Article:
by Leonard Perry
by Leonard Perry


In extension I serve as an advisor and consultant to the greenhouse and nursery industry, primarily in Vermont but throughout the region and beyond as well.

I give presentations on my research to the industry, and to home groups. In Research, my focus is "herbaceous perennial production systems".

His website is at  Leonards zone of gardening: home with my trials, generally USDA 4a. Campus in Burlington is 5.

October 8, 2017

Harvesting winter squash and pumpkins, digging tender summer bulb plants, and care for peonies are some of the gardening activities for this month.

You can harvest winter squash and pumpkins any time they're mature -- that is, when the rinds are too tough to puncture with a thumbnail. Some gardeners wait until a light frost kills back the vines, to allow the squash as much time as possible to mature. To harvest, use a knife to cut the stem an inch or two above the squash or pumpkin. If you didn’t grow any pumpkins this year, visit a local grower or roadside stand. Use them for decorating, plain or painted, carved, and for cooking pies and roasting seeds.

As soon as frost kills back the tops of tender, summer-flowering bulbs, such as dahlias, gladioli, and tuberous begonias, it's time to dig the bulbs to store indoors over the winter. Gently brush the soil from the bulbs, allow them to dry for day or two, then set them in dry peat moss or vermiculite and store them in a cool (40 to 50 degrees F), non-freezing, dark place. Don’t hold dahlias too long before storing, or they’ll begin to dry out and shrivel.

If your peony isn't blooming, or it is too large or misplaced, consider moving it now. If it didn’t bloom, perhaps it is just planted too deep, and removing some soil from around the plant is all that is needed. Planting depth and location are critical. Plant in full sun on well-drained soil. Place the buds, or "eyes" on the roots just 2 inches below the soil surface. Any deeper, and the plants may fail to bloom. Even with proper planting, transplanted peonies may not bloom for a few years.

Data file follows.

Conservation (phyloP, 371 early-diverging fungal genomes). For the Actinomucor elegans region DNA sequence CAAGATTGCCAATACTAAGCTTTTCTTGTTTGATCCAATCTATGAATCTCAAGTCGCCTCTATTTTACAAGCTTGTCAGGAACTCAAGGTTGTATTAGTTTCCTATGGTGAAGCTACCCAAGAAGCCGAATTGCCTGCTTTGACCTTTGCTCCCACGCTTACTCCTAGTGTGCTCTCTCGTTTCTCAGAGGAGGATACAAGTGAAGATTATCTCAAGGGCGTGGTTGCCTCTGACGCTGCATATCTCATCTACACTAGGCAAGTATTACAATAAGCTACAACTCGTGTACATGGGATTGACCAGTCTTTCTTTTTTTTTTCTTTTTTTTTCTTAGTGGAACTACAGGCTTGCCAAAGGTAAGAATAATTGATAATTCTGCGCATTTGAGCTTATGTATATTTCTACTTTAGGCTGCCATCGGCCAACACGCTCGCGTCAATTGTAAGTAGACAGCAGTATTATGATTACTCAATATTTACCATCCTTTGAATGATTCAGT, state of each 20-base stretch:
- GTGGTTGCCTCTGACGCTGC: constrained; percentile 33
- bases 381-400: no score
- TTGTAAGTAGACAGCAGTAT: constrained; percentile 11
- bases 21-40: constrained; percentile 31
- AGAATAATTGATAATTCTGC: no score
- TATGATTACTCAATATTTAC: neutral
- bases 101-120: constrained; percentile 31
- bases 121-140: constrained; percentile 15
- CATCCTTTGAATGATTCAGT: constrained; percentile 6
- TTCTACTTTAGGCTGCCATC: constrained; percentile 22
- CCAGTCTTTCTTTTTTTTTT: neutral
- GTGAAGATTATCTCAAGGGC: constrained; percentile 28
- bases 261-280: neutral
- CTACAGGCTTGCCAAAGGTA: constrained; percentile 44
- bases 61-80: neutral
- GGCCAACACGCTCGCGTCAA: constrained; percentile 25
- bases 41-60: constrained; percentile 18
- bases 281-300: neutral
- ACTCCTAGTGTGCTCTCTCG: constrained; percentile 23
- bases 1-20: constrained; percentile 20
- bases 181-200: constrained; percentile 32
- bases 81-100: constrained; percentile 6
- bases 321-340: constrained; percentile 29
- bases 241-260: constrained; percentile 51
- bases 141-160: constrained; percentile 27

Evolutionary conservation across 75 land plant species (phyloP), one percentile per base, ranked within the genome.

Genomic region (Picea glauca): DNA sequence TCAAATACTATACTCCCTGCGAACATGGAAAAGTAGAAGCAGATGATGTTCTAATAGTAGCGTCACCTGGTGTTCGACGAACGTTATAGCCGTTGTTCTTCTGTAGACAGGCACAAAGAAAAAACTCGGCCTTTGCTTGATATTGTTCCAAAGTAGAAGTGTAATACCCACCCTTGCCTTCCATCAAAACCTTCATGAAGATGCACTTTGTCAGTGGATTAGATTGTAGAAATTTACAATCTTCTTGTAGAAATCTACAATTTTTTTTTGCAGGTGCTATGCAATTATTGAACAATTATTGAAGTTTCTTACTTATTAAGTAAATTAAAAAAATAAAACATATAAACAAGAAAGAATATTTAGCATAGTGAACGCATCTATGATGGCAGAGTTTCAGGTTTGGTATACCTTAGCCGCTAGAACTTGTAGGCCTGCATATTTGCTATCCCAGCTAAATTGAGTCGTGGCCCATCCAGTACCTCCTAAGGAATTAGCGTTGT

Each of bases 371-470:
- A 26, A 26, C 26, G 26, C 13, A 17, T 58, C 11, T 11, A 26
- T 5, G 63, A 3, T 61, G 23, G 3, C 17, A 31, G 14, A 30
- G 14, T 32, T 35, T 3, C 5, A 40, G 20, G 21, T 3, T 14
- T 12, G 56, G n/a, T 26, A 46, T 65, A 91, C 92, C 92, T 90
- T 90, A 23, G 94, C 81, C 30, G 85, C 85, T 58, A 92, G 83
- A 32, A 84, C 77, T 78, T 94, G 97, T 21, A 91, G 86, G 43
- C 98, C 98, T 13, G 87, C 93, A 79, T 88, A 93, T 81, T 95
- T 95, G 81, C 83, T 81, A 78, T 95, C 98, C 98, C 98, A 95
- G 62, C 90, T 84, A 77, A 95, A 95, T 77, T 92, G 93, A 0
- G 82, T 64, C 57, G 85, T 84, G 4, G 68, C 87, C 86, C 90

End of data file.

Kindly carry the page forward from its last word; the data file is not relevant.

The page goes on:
Christmas and Thanksgiving cacti need either long nights or cool temperatures (or both) to initiate flower buds. You can put them in a closet or room that stays completely dark from sunset to sunrise until new flower buds reach 1/8-inch long (at least three weeks). Then bring back into light during the day.

Or, move your cactus to a cool, bright location that stays between 55 and 60 degrees (F). Water just enough to keep the plant from wilting (the stems will feel limp), and hold off on fertilizer until buds form. Then move the plant into your living space and water whenever the soil is dry to the touch.

To rebloom poinsettias, give them at least 13 hours of complete darkness daily, beginning in early October. You can do this by moving plants into a dark closet (not even dim light) around 6pm and out again each morning around 7am. Do this for at least 40 days.

Visit an apple orchard for picking your own apples for eating, cooking, drying, freezing, or making your own cider. Local apple farms make a great weekend outing, often with great food and cider if you don't have time or ability to make your own. Check online for orchard listings and links ( Many of these also have pumpkins you’ll want for carving, painting, roasting seeds, or merely for decoration. Colorful gourds, multicolor corn, and corn stalks also are great for decorating. Early in the month you still should find garden mums at many retail garden outlets.

Other gardening activities for this month include planting spring flower bulbs including some in pots for “forcing”, keeping lawns mowed while they’re growing, raking leaves from lawns and shredding them for mulch or compost, garden clean up and finishing up weeding.

  • New Eden
  • Kids Garden
  • Plant a Row Grow a Row